After fifty years of investigations, the nucleon structure is still far from being understood and continues to represent a unique test bench for QCD. Despite the enormous progresses achieved in five decades of deep-inelastic scattering (DIS) experiments, a number of crucial open questions are still on the carpet and subject of intense theoretical and experimental studies. In the last two decades, semi-inclusive DIS was established as a unique tool for the study of the non-collinear structure of nucleons, involving the parton transverse momentum pT as an additional degree of freedom. Requiring the detection of at least one final state-hadron in coincidence with the scattered lepton, it opened the way not only to measure of the chiral-odd transversity distribution, the last missing leading-twist collinear parton distribution function, but also to a variety of new pT-dependent PDFs, known as TMDs. Describing correlations between the quark transverse momentum and the quark or the nucleon spin (spin-orbit correlations), TMDs account for a number of intriguing effects observed in polarized and unpolarized reactions, and allow for a 3-dimensional description of the nucleon in momentum space. Furthermore, they could provide insights into the yet unmeasured quark orbital angular momentum. At leading-twist, eight TMDs enter the SIDIS cross section in conjunction with a fragmentation function. In addition, going to the twist-3 level allows us to probe novel quark-gluon correlations.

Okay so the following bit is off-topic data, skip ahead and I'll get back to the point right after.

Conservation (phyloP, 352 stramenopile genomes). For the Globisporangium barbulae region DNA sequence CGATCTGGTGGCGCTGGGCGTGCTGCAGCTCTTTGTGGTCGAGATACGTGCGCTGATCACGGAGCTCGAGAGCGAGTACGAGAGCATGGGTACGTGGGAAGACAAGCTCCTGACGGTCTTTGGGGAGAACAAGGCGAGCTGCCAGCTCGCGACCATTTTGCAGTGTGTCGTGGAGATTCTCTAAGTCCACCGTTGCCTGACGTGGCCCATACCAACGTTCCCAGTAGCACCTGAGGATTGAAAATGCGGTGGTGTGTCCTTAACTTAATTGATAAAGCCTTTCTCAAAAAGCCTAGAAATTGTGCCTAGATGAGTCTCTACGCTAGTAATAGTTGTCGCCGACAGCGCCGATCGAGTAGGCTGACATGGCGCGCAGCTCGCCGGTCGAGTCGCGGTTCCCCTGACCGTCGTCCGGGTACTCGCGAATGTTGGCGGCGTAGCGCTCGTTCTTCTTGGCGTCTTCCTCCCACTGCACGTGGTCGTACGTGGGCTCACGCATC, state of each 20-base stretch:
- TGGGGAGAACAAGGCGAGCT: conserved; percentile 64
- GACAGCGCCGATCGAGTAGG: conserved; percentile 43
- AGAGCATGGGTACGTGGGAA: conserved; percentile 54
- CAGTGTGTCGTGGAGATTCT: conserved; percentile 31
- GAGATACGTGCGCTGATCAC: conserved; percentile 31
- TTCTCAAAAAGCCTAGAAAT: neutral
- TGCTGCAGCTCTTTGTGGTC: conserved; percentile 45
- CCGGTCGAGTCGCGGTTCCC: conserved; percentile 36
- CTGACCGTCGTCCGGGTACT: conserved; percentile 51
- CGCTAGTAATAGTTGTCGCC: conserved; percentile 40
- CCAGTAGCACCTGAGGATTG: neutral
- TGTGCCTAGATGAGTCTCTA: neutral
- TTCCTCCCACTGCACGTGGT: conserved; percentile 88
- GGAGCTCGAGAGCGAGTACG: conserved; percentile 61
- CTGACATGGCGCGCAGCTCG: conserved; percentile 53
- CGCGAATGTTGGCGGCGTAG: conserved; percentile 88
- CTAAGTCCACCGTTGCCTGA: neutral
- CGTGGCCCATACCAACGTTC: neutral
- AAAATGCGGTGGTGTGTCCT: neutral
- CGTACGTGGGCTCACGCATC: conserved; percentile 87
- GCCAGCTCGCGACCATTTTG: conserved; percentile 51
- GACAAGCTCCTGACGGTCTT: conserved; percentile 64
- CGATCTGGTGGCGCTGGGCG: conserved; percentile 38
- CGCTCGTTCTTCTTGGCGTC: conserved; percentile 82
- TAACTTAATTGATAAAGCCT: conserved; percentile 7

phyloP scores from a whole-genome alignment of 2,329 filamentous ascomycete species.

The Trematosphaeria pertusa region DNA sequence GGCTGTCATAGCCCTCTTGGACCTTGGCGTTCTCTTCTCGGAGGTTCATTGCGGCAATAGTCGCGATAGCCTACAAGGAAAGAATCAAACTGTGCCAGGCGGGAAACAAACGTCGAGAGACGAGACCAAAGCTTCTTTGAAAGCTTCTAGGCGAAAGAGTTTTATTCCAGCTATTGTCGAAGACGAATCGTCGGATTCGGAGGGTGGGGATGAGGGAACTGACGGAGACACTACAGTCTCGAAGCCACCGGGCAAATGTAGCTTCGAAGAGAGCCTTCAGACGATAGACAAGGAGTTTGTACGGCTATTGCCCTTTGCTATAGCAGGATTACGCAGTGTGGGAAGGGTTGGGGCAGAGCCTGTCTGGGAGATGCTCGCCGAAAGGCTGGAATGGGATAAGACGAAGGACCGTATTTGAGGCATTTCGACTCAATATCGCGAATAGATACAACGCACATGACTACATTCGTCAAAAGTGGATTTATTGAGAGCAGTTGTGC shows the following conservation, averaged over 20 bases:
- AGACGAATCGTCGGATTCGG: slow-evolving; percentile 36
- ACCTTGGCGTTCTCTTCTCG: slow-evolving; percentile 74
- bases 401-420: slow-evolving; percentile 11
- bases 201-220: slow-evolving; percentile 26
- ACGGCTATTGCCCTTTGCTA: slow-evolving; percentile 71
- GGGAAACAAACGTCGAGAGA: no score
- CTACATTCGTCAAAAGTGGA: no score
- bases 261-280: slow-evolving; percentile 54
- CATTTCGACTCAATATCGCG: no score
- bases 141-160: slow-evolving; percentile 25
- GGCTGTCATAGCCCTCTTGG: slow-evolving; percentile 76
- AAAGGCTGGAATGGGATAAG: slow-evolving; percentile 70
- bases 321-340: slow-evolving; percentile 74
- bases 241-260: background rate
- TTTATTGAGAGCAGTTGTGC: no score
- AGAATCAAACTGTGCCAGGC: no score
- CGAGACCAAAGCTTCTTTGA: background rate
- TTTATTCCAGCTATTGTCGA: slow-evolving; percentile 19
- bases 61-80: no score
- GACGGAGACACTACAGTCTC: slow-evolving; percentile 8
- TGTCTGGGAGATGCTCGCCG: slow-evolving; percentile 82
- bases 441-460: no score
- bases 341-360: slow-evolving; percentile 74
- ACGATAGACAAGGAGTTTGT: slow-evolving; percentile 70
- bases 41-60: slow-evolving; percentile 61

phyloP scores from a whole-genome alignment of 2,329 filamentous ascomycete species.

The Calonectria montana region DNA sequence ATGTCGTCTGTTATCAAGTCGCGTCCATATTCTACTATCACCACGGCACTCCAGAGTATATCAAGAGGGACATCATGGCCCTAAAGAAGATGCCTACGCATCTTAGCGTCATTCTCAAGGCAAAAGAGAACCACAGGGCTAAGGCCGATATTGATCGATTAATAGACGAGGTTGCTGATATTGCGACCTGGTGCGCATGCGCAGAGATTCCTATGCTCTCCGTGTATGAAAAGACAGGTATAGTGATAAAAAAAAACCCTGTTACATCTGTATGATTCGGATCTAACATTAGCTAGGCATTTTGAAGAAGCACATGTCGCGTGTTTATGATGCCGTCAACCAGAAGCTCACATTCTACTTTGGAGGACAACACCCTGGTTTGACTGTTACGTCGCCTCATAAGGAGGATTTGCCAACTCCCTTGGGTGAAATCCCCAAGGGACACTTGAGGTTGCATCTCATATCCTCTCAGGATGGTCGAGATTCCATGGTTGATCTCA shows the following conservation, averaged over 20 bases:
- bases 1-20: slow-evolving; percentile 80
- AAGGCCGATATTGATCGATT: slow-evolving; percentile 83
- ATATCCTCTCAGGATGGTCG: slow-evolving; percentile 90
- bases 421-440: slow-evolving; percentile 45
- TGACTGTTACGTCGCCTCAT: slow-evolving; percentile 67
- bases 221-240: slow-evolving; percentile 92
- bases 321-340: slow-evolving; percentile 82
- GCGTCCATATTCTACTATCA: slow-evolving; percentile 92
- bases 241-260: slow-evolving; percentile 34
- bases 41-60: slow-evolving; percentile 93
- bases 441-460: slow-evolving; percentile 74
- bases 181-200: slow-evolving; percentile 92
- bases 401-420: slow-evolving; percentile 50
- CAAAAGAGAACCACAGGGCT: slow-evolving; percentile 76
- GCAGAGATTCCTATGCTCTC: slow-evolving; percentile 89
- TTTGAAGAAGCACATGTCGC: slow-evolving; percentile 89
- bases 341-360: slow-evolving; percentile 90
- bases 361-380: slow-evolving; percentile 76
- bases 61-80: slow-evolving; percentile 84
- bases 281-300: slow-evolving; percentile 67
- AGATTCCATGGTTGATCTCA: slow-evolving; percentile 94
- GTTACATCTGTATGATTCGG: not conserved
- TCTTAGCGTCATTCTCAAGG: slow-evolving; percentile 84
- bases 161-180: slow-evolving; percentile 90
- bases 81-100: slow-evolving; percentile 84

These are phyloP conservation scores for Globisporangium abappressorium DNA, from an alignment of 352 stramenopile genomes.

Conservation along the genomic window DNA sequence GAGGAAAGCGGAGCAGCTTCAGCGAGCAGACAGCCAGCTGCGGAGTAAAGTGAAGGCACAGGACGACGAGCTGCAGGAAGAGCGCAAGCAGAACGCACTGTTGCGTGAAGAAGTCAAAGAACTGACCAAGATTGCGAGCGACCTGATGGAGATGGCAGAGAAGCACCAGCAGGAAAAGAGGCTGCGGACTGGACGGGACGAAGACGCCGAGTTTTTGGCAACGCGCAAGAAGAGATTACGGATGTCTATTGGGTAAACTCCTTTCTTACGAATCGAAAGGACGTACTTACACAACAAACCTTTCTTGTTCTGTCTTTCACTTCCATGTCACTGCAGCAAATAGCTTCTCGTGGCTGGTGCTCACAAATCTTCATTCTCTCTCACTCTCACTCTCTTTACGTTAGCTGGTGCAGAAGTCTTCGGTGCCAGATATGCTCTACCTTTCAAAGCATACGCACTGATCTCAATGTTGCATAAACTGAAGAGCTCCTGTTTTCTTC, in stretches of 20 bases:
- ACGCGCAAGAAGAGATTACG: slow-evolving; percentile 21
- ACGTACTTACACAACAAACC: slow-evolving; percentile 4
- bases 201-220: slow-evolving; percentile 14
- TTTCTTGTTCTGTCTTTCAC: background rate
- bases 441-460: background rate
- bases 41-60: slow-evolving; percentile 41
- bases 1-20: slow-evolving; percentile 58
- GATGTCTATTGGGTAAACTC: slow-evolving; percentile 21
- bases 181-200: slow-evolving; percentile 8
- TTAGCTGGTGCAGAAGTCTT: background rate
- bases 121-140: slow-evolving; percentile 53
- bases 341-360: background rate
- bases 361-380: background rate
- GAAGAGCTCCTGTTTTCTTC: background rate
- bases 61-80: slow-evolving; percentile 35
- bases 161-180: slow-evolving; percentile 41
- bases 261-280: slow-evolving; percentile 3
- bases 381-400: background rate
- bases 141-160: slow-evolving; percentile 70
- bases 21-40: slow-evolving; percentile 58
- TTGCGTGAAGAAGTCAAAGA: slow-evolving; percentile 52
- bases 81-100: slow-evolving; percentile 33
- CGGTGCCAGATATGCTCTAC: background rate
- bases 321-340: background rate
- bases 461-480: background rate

The HERMES experiment collected a wealth of data using the 27.6 GeV polarized HERA lepton beam and various polarized and unpolarized gaseous targets. This allows for a series of unique measurements of observables sensitive to this multidimensional (spin) structure of the nucleon, probed through specific azimuthal modulations in the distribution of hadrons produced in semi-inclusive DIS. An overview of the HERMES TMD program will be given and Fourier amplitudes of some of the azimuthal modulations sensitive to the beam and/or target polarization, recently extracted for the first time also in a three-dimensional kinematic space, will be presented in more detail.